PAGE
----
Instrument Refinement for Measuring Self-Efficacy for Competence in Interprofessional Collaborative Practice : Development and Psychometric Analysis of IPECC-SET 27 and IPECC-SET 9.

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Instrument Refinement for Measuring Self-Efficacy for Competence in Interprofessional Collaborative Practice : Development and Psychometric Analysis of IPECC-SET 27 and IPECC-SET 9.

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Publication Article, peer reviewed scientific
Title Instrument Refinement for Measuring Self-Efficacy for Competence in Interprofessional Collaborative Practice : Development and Psychometric Analysis of IPECC-SET 27 and IPECC-SET 9.
Author Kottorp, Anders ; Keehn, Mary ; Hasnain, Memoona ; Gruss, Valerie ; Peterson, Elizabeth
Date 2019
English abstract
Assessing competence in interprofessional collaborative practice (ICP) among health professions students is a high priority. This cross-sectional study built on the authors' prior work that led to the development of the 38-item Interprofessional Education Collaborative Competency Self Efficacy Tool (IPECC-SET), an instrument to evaluate health professions students' self-efficacy in interprofessional collaborative competency, and addressed two primary questions. First, could a unidimensional scale based on the IPEC competencies and assessing perceived self-efficacy for competence in ICP and be constructed? Second, could a shorter version of that instrument still meet criteria for unidimensionality and retain the ability to separate students in distinct levels of perceived self-efficacy for competence in ICP? Study participants were two cohorts of students from 11 health professions programs participating in an institutional interprofessional immersion event in 2015 and 2016. Statistical stepwise analyses were conducted using a Rasch rating scale model. The original 38 IPECC-SET items did not meet the criteria to generate a valid unidimensional measure of self-efficacy for competence in ICP, but could be condensed into a 27-item scale that met all set criteria for unidimensionality, with an explained variance of 61.2% and a separation index of 3.02. A shorter, 9-item scale demonstrated a separation index of 2.21. The nine items included also demonstrated a relatively equivalent range (54.93-45.65) as compared to the 27-item scale (57.26-46.16). Findings confirm empirically the conceptual suggestion from our earlier work that the four dimensions in the original IPEC competencies contribute to a shared underlying construct: perceived competence in interprofessional collaboration. Given the emphasis on ICP, psychometrically sound instruments are needed to evaluate the effectiveness of educational efforts to promote competency for ICP. Based on the findings from this study, both the IPECC-SET 27 and IPECC-SET 9 can be used to measure perceived self-efficacy for competence in ICP.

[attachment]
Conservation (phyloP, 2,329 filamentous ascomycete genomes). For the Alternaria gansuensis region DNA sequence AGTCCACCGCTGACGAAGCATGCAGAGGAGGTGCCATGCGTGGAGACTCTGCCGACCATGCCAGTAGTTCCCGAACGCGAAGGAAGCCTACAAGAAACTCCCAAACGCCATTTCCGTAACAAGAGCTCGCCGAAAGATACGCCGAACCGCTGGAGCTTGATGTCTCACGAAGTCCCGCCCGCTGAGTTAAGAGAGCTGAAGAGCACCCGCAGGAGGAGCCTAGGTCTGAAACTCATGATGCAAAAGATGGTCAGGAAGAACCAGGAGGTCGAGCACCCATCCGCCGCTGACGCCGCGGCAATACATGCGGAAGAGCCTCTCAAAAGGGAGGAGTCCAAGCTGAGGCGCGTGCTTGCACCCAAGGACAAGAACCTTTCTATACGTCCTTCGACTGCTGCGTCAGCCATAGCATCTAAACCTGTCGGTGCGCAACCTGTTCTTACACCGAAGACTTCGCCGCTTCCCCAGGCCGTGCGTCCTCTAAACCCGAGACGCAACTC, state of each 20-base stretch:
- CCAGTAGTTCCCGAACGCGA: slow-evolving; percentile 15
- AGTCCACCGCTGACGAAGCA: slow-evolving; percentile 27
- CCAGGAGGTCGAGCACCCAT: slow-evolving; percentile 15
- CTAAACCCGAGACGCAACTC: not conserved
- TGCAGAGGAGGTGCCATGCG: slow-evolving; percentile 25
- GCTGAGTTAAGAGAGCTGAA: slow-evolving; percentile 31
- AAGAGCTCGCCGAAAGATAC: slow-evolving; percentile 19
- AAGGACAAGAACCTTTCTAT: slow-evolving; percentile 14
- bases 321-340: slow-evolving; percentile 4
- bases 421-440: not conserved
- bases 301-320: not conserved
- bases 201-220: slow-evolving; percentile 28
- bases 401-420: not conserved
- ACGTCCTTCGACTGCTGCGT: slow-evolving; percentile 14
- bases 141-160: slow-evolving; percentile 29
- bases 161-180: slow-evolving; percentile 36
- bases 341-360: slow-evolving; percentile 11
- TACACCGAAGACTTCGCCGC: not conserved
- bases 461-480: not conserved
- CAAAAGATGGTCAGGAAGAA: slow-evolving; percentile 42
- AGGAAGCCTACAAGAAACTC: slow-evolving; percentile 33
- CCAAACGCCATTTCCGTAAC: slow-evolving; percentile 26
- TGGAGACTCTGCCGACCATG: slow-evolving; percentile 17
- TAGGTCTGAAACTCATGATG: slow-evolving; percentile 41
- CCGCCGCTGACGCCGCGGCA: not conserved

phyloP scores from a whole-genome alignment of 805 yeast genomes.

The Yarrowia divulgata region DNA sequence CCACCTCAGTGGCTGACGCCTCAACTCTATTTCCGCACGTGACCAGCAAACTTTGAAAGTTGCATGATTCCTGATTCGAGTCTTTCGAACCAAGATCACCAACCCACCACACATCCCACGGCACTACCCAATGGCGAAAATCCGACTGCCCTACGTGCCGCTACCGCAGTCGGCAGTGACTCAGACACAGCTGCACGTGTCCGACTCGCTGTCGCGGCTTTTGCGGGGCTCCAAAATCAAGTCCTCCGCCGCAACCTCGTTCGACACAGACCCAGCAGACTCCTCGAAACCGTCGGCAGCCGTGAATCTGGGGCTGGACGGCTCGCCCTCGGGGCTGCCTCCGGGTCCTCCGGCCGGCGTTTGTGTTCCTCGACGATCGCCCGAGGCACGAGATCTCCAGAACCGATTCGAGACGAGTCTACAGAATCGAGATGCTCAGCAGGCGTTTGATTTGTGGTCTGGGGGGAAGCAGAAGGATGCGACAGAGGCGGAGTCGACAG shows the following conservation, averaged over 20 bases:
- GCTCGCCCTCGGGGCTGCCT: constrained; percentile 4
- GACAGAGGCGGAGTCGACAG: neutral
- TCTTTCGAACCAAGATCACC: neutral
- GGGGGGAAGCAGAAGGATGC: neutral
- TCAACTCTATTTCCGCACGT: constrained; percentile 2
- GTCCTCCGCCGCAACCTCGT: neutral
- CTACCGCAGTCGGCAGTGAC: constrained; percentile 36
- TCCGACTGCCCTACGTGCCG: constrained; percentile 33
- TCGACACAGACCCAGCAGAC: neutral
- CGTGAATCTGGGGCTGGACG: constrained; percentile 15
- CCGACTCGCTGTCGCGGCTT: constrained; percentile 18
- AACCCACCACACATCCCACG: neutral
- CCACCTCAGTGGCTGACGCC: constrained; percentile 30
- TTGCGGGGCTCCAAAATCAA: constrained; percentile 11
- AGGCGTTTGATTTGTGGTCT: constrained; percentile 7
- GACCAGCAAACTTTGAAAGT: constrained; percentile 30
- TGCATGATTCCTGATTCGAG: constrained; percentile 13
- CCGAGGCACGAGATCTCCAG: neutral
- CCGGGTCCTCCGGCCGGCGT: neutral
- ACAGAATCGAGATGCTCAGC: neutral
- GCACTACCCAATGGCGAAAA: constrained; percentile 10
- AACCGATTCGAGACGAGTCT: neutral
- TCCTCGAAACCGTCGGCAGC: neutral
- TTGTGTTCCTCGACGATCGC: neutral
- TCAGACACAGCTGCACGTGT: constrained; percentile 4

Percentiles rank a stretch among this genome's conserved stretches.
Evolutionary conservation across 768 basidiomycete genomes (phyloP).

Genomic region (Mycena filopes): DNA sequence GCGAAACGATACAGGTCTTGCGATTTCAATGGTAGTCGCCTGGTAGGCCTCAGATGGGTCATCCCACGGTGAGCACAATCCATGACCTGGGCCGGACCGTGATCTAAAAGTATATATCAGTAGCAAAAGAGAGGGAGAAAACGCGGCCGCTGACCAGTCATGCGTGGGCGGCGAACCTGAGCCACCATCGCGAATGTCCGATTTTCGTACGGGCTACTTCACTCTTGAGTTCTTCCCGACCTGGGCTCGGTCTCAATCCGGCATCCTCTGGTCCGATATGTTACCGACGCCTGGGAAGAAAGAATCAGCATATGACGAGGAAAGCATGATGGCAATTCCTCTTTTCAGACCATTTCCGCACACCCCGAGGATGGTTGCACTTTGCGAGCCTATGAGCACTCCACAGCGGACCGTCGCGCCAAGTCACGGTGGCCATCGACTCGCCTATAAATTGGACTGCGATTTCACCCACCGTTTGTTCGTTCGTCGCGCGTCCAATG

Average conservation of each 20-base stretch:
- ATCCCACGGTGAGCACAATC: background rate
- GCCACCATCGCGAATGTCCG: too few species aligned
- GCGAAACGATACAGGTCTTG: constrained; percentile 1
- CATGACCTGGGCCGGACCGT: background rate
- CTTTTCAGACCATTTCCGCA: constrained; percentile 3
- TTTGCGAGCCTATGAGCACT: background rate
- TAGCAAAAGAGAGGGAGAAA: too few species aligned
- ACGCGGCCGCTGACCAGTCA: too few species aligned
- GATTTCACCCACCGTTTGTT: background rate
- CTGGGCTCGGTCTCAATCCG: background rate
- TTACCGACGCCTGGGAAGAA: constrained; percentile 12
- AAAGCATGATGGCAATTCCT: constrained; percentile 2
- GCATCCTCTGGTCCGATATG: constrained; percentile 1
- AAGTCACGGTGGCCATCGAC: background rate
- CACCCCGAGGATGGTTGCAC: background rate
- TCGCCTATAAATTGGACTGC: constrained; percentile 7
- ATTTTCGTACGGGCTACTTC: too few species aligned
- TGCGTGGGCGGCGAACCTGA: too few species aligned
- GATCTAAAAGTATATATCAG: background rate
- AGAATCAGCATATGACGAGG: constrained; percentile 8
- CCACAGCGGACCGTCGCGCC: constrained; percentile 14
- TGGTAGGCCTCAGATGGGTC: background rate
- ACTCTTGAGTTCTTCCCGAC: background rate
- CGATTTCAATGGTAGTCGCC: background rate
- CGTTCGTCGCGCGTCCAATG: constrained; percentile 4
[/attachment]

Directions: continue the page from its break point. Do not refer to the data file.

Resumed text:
DOI https://doi.org/10.1080/13561820.2018.1513916 (link to publisher's fulltext.)
Publisher Taylor & Francis
Host/Issue Journal of Interprofessional Care;1
Volume 33
ISSN 1356-1820
Language eng (iso)
Subject Interprofessional collaboration
Interprofessional education
interprofessional evaluation
interprofessional practice
Rasch model
self-efficacy
Medicine
Research Subject Categories::MEDICINE
Handle http://hdl.handle.net/2043/26643 Permalink to this page
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